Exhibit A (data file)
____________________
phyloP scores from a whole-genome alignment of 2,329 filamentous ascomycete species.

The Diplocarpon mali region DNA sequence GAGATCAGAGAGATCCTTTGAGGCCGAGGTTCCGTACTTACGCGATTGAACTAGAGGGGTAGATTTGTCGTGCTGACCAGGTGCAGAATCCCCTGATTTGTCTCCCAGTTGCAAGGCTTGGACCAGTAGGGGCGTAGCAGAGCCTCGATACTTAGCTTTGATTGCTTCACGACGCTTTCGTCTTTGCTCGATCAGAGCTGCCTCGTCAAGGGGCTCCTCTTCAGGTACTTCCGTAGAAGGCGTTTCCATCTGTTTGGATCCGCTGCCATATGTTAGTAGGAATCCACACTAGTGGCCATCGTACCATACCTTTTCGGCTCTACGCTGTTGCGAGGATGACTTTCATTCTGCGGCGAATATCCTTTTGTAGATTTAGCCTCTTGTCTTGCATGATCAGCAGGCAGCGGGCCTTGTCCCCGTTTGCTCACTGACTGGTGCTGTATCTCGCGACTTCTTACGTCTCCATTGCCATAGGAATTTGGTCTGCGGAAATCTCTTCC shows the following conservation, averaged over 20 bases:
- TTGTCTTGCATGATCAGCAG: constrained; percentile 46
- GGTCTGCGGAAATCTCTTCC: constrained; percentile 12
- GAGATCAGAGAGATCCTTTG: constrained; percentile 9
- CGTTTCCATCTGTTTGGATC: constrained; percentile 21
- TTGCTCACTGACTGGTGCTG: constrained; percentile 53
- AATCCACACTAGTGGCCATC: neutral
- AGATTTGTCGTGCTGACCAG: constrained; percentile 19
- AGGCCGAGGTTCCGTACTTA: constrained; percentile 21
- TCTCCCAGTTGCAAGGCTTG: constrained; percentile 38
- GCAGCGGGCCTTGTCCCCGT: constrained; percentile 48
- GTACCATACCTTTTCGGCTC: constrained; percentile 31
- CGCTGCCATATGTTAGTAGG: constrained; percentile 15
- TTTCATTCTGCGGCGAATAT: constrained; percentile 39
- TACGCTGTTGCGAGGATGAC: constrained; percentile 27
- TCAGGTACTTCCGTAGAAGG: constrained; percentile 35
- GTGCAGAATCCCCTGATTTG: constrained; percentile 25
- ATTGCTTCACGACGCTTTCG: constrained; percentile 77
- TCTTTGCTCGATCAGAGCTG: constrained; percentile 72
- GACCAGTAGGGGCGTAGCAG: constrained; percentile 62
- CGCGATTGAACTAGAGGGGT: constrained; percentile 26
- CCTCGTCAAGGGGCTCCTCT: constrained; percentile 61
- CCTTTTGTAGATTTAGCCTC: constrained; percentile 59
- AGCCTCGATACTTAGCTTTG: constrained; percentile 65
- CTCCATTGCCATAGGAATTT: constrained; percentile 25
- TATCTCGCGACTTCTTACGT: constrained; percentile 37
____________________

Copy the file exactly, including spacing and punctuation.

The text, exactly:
phyloP scores from a whole-genome alignment of 2,329 filamentous ascomycete species.

The Diplocarpon mali region DNA sequence GAGATCAGAGAGATCCTTTGAGGCCGAGGTTCCGTACTTACGCGATTGAACTAGAGGGGTAGATTTGTCGTGCTGACCAGGTGCAGAATCCCCTGATTTGTCTCCCAGTTGCAAGGCTTGGACCAGTAGGGGCGTAGCAGAGCCTCGATACTTAGCTTTGATTGCTTCACGACGCTTTCGTCTTTGCTCGATCAGAGCTGCCTCGTCAAGGGGCTCCTCTTCAGGTACTTCCGTAGAAGGCGTTTCCATCTGTTTGGATCCGCTGCCATATGTTAGTAGGAATCCACACTAGTGGCCATCGTACCATACCTTTTCGGCTCTACGCTGTTGCGAGGATGACTTTCATTCTGCGGCGAATATCCTTTTGTAGATTTAGCCTCTTGTCTTGCATGATCAGCAGGCAGCGGGCCTTGTCCCCGTTTGCTCACTGACTGGTGCTGTATCTCGCGACTTCTTACGTCTCCATTGCCATAGGAATTTGGTCTGCGGAAATCTCTTCC shows the following conservation, averaged over 20 bases:
- TTGTCTTGCATGATCAGCAG: constrained; percentile 46
- GGTCTGCGGAAATCTCTTCC: constrained; percentile 12
- GAGATCAGAGAGATCCTTTG: constrained; percentile 9
- CGTTTCCATCTGTTTGGATC: constrained; percentile 21
- TTGCTCACTGACTGGTGCTG: constrained; percentile 53
- AATCCACACTAGTGGCCATC: neutral
- AGATTTGTCGTGCTGACCAG: constrained; percentile 19
- AGGCCGAGGTTCCGTACTTA: constrained; percentile 21
- TCTCCCAGTTGCAAGGCTTG: constrained; percentile 38
- GCAGCGGGCCTTGTCCCCGT: constrained; percentile 48
- GTACCATACCTTTTCGGCTC: constrained; percentile 31
- CGCTGCCATATGTTAGTAGG: constrained; percentile 15
- TTTCATTCTGCGGCGAATAT: constrained; percentile 39
- TACGCTGTTGCGAGGATGAC: constrained; percentile 27
- TCAGGTACTTCCGTAGAAGG: constrained; percentile 35
- GTGCAGAATCCCCTGATTTG: constrained; percentile 25
- ATTGCTTCACGACGCTTTCG: constrained; percentile 77
- TCTTTGCTCGATCAGAGCTG: constrained; percentile 72
- GACCAGTAGGGGCGTAGCAG: constrained; percentile 62
- CGCGATTGAACTAGAGGGGT: constrained; percentile 26
- CCTCGTCAAGGGGCTCCTCT: constrained; percentile 61
- CCTTTTGTAGATTTAGCCTC: constrained; percentile 59
- AGCCTCGATACTTAGCTTTG: constrained; percentile 65
- CTCCATTGCCATAGGAATTT: constrained; percentile 25
- TATCTCGCGACTTCTTACGT: constrained; percentile 37